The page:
00:07:28   if this is happening to you,

00:07:30   we will now display that in this settings battery panel

00:07:32   that nobody ever knows about or goes to.

00:07:34   And we'll display it there and so you'll have to

00:07:37   check there to see if it's happening.

00:07:39   That's not good enough, 'cause most people

00:07:40   will never think to check there or won't know

00:07:42   how to check there or won't, you know,

00:07:44   they just think my phone is slow, I need to buy a new one.

00:07:48   So really, I think users need to be notified in some way

00:07:52   when their phone reaches a state in which

00:07:54   this setting is turned on for them.

00:07:56   And I tweeted this earlier, a lot of people misunderstood,

00:07:58   I wasn't clear enough.

00:08:00   I'm not saying that every time the CPU gets throttled,

00:08:03   they should get another notification.

00:08:05   - That would be a lot of dialogue boxes.

00:08:07   - Yeah, what I'm saying is that at some point,

00:08:11   when your phone has reached some kind of metric

00:08:13   as measured by the battery or whatever,

00:08:15   at some point, this setting gets turned on for you

00:08:18   without you knowing.

00:08:20   That needs to be a user notification when that happens.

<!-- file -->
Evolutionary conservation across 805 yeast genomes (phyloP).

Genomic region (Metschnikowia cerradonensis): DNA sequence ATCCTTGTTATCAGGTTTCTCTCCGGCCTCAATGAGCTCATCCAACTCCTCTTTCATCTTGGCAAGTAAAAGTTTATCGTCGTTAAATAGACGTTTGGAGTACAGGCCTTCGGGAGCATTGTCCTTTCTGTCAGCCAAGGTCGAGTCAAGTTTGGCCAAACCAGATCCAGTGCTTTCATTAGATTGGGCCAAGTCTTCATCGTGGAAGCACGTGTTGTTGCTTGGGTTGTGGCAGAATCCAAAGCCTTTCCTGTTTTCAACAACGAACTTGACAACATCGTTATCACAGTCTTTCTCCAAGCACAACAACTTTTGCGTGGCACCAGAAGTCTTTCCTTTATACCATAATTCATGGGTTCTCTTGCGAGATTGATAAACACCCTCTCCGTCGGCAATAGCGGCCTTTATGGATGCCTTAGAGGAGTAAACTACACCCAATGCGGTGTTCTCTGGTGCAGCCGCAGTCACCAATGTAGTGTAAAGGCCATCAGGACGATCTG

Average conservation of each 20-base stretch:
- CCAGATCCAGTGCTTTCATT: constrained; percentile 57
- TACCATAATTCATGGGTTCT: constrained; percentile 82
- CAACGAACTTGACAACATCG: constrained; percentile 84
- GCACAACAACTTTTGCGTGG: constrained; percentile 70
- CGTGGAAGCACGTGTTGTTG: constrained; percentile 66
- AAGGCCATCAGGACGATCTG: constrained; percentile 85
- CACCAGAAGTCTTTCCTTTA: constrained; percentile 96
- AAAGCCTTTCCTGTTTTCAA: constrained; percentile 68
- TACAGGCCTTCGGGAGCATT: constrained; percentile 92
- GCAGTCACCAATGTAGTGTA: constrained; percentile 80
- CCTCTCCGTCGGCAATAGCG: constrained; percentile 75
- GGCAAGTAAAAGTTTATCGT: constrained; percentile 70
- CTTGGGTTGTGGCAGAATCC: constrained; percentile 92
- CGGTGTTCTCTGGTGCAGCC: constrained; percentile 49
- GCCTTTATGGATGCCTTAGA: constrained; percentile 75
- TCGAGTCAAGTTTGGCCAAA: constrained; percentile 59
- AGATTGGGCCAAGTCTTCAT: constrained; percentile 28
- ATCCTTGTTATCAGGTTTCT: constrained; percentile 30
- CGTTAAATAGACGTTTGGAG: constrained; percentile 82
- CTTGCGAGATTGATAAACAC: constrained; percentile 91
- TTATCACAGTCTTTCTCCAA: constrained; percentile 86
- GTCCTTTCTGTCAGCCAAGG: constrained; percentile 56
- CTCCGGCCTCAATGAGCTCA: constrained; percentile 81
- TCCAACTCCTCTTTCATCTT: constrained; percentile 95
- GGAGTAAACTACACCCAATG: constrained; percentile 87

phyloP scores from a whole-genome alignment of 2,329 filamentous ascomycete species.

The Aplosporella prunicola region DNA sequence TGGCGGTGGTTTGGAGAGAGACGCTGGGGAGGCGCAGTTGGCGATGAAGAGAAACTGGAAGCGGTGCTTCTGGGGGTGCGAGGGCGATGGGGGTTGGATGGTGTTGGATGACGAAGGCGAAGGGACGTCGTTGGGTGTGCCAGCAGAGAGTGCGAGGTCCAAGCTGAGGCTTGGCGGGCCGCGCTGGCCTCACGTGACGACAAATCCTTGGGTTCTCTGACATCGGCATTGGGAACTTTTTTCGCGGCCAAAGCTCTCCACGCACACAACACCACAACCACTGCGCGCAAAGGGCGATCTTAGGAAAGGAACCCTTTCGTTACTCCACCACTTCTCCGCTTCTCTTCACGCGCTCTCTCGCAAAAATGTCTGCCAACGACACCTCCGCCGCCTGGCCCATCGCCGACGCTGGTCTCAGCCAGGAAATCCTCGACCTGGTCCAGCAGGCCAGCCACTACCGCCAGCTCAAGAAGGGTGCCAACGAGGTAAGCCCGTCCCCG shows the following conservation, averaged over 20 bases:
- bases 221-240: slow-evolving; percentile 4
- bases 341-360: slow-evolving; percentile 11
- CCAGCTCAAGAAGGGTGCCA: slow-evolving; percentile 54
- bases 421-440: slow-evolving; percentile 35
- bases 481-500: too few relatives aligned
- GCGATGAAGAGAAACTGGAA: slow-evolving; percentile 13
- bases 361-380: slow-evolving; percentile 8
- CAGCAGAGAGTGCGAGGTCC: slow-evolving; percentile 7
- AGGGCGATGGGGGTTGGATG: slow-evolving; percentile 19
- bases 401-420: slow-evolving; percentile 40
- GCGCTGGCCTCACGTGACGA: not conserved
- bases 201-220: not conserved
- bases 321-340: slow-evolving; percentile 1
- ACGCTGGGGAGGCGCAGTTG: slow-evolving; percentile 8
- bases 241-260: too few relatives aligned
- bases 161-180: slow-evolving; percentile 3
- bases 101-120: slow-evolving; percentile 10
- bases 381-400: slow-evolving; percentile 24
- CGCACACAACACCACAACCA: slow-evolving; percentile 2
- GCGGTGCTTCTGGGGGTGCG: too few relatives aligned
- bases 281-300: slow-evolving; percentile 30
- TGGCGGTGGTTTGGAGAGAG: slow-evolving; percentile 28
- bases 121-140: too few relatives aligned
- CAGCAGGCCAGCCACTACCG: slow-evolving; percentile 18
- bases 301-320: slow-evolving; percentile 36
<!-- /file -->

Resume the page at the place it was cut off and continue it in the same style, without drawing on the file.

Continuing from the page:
00:08:23   - And it might be, to be clear,

00:08:24   we don't know that that's not happening.

00:08:26   The release notes just say that there's a setting.

00:08:28   For all we know, there is a notification

00:08:29   and there is a battery indicator in the status bar.

00:08:31   Those things could both be true.

00:08:32   They just might not merit mentioning here.

00:08:34   So the only way, unfortunately,

00:08:36   the only way we'll be able to find out,

00:08:37   unless there's a way you can do this in simulator,

00:08:39   is for someone to have a phone that's on the threshold

00:08:41   between like, they'll go to the battery setting screen

00:08:44   and they'll say, "Ooh, I'm right on the border

00:08:45   where it's gonna yell at me,"